In this issue:  Dear Friend of KNOM, 

The days have quickly stretched from four hours of weak sun to a full twelve hours by the middle of this month, and while the sun never rises higher than halfway up the sky, its light is blinding as it reflects off the snowy landscape. 

It’s been an exciting month since our last newsletter.  We’re at 25,000 Watts, and the KNOM signal has been chock full of interesting and thoughtful programming for our remote village audience.  We thank you for your faithful support and for your prayers, both of which keep our mission alive and strong.  God bless you for your help!

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(left) A local Nome dogteam winds through scrub arctic willows north of town.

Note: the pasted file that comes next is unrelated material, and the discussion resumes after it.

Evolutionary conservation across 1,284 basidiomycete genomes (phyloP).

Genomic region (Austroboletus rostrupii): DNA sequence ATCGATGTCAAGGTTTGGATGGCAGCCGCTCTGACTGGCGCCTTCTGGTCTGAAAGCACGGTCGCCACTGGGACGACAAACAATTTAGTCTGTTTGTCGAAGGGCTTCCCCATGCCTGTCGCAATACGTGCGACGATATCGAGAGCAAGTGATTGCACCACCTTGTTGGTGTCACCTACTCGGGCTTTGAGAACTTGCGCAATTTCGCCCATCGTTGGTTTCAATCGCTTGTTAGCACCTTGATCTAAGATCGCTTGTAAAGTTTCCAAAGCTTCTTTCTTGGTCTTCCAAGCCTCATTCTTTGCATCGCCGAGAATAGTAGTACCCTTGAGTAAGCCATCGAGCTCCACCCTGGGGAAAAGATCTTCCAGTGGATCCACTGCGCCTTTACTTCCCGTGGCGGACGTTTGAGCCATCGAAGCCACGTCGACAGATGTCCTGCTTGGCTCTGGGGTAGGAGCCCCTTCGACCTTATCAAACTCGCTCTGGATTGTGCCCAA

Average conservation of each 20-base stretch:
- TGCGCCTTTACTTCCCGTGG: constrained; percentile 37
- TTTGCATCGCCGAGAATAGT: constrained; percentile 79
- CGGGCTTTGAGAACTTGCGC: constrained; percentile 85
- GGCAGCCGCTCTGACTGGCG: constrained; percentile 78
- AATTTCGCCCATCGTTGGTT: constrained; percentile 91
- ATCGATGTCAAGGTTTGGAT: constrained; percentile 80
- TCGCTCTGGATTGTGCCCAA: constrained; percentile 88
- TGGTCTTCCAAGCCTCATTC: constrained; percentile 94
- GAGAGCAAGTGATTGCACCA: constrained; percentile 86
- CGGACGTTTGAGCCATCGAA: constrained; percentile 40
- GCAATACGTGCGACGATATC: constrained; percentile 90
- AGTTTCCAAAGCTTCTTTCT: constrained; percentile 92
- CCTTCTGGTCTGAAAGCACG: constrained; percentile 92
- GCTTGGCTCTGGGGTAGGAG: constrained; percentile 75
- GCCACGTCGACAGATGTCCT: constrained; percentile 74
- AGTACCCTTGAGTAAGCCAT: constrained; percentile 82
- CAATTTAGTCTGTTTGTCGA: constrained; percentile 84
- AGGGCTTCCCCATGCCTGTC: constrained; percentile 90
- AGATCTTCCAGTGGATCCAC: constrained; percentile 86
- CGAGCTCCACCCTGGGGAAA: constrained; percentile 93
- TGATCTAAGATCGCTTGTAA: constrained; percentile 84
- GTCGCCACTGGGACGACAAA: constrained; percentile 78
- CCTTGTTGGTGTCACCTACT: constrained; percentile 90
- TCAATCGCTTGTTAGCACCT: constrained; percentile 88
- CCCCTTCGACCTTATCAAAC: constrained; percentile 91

March is dogsled month throughout Alaska.  KNOM’s Paul Korchin is on the Iditarod trail, following the great race via small plane, keeping KNOM listeners in touch with all the action. 

Since the first race in 1973, KNOM has attracted an especially huge listenership during the race, with hourly reports and interviews, in addition to our normal fare 
of news, inspirational and educational spots, public affairs programs, music and companionship. 

It’s a time of year that used to harken suicide and depression, but is now filled with excitement, as people keep a close ear to the radio to learn news of their favorite musher.



INSPIRATIONAL SPOT:  The Iditarod Trail is marked by sturdy tripods.  A single post will not hold up to an Alaskan winter.  Each post must be the same length or the tripod will topple in the wind.  Three equal posts fastened together form one tripod.